Pragmatism navigates a course somewhere between these opposite poles of stability and dynamics, of scientific realism and nominalism, and it is difficult to pinpoint exactly what coordinates it should track. Haack has argued forcefully – and pertinently – against neo-pragmatists, like Rorty, that veer off too far to the nominalist end of the spectrum. I have argued elsewhere that these objections are cogent.5xW. de Been, Legal Realism Regained: Saving Realism from Critical Acclaim (2008). Yet, that does not mean that Haack’s alternative, and the Peircean inspiration it draws on, plots a uniquely right trajectory for pragmatism, i.e. that Haack’s species of pragmatism gets the balance between scientific realism and nominalism exactly right. Indeed, in this paper I will argue that Haack’s course, in turn, strays too far to the realist end of the spectrum. This makes pragmatism look too fixed and stable and too much like another version of scientific realism. Haack’s unadulterated Peircean understanding of the pragmatist conception of science creates problems with other central aspects of pragmatism. It leads to a conception of scientific method that is out of tune with pragmatist notions about holism, situatedness, and action.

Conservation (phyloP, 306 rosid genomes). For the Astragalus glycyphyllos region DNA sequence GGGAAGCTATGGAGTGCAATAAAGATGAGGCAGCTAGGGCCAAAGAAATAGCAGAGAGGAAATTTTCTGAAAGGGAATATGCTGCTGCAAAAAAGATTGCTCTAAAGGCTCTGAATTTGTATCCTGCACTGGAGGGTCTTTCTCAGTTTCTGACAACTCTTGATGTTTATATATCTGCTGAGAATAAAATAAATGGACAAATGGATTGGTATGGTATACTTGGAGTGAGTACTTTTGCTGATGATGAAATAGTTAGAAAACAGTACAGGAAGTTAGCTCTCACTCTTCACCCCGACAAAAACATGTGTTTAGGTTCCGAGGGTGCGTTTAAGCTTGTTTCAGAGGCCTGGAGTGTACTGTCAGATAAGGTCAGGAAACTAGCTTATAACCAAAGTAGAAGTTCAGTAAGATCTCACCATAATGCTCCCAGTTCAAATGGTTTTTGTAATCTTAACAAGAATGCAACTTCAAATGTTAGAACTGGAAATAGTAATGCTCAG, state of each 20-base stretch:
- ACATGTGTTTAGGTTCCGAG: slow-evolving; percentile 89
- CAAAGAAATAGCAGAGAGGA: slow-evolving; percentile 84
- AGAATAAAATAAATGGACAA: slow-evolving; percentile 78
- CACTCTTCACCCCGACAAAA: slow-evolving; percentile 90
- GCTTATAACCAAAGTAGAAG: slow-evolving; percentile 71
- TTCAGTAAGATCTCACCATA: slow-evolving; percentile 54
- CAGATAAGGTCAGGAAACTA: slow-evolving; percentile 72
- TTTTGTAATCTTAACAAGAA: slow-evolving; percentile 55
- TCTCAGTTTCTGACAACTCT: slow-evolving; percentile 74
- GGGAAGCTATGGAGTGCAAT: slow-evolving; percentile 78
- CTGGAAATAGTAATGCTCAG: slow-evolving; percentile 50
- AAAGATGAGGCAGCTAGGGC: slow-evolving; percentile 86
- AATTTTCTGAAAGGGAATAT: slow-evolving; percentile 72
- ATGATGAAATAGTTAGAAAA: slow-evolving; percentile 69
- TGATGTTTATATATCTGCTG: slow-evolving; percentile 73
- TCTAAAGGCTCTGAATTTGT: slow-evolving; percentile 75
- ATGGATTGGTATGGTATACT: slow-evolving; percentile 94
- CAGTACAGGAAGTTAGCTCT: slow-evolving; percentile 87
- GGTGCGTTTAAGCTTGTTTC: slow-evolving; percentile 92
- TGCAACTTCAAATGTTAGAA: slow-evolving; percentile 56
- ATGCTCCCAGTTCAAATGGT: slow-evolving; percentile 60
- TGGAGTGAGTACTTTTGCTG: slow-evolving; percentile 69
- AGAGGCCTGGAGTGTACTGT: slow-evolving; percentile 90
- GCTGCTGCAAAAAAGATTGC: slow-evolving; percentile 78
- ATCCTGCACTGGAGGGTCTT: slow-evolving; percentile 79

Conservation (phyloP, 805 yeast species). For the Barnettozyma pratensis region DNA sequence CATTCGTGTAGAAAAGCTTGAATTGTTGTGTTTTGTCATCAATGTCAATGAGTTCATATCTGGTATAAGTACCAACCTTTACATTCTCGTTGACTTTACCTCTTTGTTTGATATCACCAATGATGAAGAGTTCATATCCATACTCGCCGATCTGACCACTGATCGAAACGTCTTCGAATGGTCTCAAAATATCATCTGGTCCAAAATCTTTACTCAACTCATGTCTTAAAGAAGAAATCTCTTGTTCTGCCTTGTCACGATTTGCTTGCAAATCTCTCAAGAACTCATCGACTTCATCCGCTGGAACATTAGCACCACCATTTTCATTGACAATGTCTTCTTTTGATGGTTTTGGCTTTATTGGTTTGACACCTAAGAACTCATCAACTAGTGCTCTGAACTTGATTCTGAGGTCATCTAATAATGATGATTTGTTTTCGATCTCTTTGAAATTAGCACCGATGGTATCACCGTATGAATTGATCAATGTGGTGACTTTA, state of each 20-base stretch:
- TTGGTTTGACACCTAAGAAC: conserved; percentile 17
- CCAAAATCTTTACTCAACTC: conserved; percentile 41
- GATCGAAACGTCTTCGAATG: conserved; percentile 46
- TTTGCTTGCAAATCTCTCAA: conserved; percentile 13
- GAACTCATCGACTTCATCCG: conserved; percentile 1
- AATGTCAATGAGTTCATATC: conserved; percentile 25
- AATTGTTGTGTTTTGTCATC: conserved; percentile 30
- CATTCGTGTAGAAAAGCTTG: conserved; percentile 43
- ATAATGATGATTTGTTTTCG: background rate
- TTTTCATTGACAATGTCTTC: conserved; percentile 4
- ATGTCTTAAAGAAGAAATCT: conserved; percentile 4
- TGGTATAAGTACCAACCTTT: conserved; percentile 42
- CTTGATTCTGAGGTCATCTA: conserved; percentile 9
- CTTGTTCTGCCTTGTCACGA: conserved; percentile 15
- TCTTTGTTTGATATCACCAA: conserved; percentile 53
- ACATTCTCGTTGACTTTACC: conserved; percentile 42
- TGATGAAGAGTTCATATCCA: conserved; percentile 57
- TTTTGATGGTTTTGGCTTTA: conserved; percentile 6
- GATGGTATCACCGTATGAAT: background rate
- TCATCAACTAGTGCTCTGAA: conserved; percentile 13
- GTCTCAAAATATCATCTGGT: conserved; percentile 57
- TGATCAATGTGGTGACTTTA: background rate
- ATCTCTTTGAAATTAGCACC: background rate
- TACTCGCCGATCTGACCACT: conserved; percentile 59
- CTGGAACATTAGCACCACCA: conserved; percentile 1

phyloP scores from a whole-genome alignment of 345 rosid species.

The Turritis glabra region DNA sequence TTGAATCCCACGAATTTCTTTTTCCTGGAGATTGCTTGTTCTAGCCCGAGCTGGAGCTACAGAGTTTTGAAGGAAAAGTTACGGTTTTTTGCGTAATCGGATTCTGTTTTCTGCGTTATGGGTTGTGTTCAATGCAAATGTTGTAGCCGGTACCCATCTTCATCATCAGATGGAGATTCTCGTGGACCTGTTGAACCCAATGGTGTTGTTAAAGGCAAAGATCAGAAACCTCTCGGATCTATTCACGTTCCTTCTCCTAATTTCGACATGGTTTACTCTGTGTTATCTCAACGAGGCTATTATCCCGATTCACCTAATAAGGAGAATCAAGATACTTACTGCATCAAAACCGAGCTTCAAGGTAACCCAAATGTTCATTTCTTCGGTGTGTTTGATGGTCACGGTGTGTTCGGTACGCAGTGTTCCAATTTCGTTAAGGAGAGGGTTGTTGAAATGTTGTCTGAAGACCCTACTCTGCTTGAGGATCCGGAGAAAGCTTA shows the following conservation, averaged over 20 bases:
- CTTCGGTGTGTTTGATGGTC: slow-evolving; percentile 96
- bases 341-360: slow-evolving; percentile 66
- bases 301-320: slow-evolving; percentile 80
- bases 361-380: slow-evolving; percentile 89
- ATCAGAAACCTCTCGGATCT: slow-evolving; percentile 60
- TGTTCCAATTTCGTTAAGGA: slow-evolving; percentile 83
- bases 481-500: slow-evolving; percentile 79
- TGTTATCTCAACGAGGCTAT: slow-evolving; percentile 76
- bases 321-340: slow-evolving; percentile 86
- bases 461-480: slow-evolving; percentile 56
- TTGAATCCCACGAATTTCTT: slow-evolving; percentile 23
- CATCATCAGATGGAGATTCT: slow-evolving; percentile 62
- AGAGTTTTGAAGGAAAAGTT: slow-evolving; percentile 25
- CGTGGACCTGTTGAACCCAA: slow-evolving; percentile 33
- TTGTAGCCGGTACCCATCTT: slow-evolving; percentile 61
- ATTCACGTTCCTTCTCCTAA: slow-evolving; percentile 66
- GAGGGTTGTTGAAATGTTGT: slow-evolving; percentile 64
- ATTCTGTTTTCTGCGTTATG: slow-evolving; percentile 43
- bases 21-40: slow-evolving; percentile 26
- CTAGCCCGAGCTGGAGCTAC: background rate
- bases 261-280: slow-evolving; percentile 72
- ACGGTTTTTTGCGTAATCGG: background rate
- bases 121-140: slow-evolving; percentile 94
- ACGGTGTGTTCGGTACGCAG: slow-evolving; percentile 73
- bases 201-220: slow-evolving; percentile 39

But what does the pragmatist embrace of dynamics mean with respect to inquiry? If the dynamics of pragmatism with respect to research involves more than changes in topics and subject matter, then what does it entail? Does it remain limited to theoretical changes in the way phenomena are conceived and conceptualised? Does it affect heuristics and methodology? Or does it go all the way down and affect basic notions about science and the pursuit of knowledge? I will argue that there are a number of aspects to pragmatism that suggest pragmatists should expect the practice of scientific research to change and evolve more readily and more radically, than is often assumed. Notably, the embrace of epistemological pluralism, the emphasis on scientific research as a form of action, and the belief in the continuity of means and ends conspire to make for a rather more dynamic notion of scientific practice.